Contractor sues Southern Ute Growth Fund over contract

Monday, May 9, 2016 2:24 PM

A Cortez general contractor is suing the Southern Ute Growth Fund and two attorneys for $15 million over a canceled contract.

Chavez Todichiinii Construction Corp. owner Christopher Chavez, a Navajo, filed the federal lawsuit in district court in September 2015. He signed a subcontract with BWR Constructors to lay concrete in Three Springs in May 2012, but the contract was terminated in October of that year.

According to court documents, attorney Patrick Morrissey, a defendant, was asked to intervene on the grounds of Indian Preference, which he refused to do. The lawsuit also names attorney Thomas Shipps and the Southern Ute Growth Fund, the investment arm of the tribe, as defendants.

“They said I didn’t provide proof of general liability insurance, but I was never given notice,” Chavez told The Durango Herald. “My contract kept getting delayed. I tried to file a complaint with TERO (the Tribal Employment Regulatory Office) so they would investigate it to see if I was rightfully or wrongfully terminated, but they said we have no jurisdiction out there (in Three Springs), so you’re up the creek.”

Three Springs is an off-reservation community developed and owned by the Growth Fund. In accordance with Title VII of the Civil Rights Act, Three Springs is obliged to give preference to Native American-owned businesses and Native Americans in awarding contracts and subcontracts for development in the subdivision.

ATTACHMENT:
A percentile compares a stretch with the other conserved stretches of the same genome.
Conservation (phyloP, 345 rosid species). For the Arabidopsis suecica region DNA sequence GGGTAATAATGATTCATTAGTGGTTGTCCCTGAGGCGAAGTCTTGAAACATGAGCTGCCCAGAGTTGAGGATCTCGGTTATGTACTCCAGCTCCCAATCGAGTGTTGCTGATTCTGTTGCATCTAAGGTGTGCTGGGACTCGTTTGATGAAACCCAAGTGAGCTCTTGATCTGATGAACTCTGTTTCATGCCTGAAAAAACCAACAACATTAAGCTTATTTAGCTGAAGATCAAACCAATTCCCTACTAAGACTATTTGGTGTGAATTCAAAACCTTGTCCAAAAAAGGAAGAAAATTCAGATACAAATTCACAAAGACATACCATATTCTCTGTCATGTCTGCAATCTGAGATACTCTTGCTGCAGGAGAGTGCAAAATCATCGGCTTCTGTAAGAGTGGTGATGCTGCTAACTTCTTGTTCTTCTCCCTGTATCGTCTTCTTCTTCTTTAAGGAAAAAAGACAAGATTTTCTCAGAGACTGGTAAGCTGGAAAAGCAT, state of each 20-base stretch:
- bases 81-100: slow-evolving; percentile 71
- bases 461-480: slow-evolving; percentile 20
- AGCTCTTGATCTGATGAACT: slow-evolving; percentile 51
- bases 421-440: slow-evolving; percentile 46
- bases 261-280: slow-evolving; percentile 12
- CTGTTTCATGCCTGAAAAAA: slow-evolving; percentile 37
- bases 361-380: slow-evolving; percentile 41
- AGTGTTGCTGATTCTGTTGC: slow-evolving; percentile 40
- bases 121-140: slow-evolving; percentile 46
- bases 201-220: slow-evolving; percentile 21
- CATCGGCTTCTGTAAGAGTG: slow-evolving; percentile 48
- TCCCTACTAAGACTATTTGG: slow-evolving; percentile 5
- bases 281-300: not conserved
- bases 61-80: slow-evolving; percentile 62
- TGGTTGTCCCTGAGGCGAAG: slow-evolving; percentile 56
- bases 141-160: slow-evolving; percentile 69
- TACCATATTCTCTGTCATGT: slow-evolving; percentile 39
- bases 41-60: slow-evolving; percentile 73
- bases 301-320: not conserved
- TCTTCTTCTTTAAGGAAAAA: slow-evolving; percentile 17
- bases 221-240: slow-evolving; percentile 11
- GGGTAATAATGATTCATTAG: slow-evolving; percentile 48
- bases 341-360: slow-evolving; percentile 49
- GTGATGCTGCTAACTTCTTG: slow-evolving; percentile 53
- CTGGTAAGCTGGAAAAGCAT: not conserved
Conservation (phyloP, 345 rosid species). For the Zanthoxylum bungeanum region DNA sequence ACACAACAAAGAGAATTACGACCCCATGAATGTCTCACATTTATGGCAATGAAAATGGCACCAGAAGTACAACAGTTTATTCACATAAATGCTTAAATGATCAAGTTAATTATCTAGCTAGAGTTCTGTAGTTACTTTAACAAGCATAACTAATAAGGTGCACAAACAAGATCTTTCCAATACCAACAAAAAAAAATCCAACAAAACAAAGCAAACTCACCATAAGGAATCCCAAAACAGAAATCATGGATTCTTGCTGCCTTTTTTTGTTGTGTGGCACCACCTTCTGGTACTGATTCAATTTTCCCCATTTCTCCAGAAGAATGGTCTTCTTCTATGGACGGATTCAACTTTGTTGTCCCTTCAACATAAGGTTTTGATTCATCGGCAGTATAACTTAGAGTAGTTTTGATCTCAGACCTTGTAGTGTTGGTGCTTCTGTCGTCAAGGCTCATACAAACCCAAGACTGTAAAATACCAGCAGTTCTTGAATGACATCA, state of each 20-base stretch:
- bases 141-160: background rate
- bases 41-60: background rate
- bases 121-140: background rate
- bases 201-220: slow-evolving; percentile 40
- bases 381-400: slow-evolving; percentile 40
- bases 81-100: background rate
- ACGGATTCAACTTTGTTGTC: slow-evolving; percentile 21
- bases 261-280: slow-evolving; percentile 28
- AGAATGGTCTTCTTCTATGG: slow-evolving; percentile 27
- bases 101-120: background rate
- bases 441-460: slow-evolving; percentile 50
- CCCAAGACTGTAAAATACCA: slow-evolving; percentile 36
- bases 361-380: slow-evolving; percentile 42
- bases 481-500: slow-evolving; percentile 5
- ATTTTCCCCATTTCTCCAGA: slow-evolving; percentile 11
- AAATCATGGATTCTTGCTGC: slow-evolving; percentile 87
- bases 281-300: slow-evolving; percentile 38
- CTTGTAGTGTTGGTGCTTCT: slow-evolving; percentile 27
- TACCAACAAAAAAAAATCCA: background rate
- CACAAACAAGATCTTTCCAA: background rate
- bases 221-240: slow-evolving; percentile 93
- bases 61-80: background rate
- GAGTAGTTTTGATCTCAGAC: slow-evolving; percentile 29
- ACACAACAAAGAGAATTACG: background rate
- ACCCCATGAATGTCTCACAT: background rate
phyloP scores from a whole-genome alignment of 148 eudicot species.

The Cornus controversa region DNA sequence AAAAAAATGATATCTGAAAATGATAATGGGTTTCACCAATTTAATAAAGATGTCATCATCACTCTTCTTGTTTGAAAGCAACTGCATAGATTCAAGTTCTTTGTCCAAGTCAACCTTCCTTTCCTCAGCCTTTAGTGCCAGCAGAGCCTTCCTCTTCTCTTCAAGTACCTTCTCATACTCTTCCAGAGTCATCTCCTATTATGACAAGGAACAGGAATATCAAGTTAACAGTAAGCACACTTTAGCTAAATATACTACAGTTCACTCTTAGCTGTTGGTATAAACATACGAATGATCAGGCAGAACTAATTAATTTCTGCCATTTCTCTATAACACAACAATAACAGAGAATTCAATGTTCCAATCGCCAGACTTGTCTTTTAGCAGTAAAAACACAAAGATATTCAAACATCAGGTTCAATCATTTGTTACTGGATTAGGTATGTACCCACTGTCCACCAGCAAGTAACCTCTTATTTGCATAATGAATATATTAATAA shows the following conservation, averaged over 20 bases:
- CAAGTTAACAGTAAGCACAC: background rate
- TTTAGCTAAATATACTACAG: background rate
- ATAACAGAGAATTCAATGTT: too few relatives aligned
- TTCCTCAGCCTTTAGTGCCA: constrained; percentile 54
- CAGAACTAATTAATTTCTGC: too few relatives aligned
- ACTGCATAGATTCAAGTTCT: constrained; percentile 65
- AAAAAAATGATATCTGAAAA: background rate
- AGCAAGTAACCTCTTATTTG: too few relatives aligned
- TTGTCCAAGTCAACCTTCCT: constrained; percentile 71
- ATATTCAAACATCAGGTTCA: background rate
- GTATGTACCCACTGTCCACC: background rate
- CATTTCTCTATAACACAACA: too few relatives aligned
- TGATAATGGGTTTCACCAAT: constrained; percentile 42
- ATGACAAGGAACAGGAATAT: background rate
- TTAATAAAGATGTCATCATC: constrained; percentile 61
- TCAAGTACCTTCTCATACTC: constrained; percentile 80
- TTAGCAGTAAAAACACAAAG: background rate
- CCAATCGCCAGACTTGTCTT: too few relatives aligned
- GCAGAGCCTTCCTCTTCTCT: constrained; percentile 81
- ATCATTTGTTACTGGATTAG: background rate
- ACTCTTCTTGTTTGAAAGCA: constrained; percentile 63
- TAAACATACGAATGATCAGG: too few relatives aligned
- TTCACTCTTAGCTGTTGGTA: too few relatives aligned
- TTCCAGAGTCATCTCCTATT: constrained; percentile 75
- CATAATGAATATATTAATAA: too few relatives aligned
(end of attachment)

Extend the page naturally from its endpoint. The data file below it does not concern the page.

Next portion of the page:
Any “technically qualified” Native American-owned business or Native American is guaranteed the contract if the bid is within 5 percent of the lowest qualified bid. TERO is responsible for enforcing this policy.

But Chavez said TERO officials said the entity has no jurisdiction over matters in Three Springs. Calls to the Southern Ute TERO division were not returned.

“They have no jurisdiction to implement Indian Preference off the reservation, and they don’t offer any remedy,” Chavez said.

The lawsuit claims Chavez suffered lost wages and income, mental and physical pain and bankruptcy as a result of the terminated contract.

But defendants state in court documents that Chavez’ claim is unclear and fails to identify “the actors in key allegations.” Moreover, he does not provide basis for the $15 million figure, or understand the applicability of Indian Preference or Title VII.

The defendants further allege that Title VII applies to discriminatory termination of employees, not subcontractors or contractors.

Lee Adolph, president and CEO of the Council for Tribal Employment Rights, said the application of Indian Preference and TERO enforcement vary from tribe to tribe, but generally TERO has purview over off-reservation properties owned by the tribe.

In December 2015, the defendants filed a motion for dismissal, because Chavez’ complaint does not “plausibly support a legal claim for relief.”

Calls to tribal legal staff were not returned.

The court has ordered Chavez to file a response to the defendants’ motion to dismiss the case on or before May 27.

Chavez told the Herald he would have made $10,000 on the lost contract.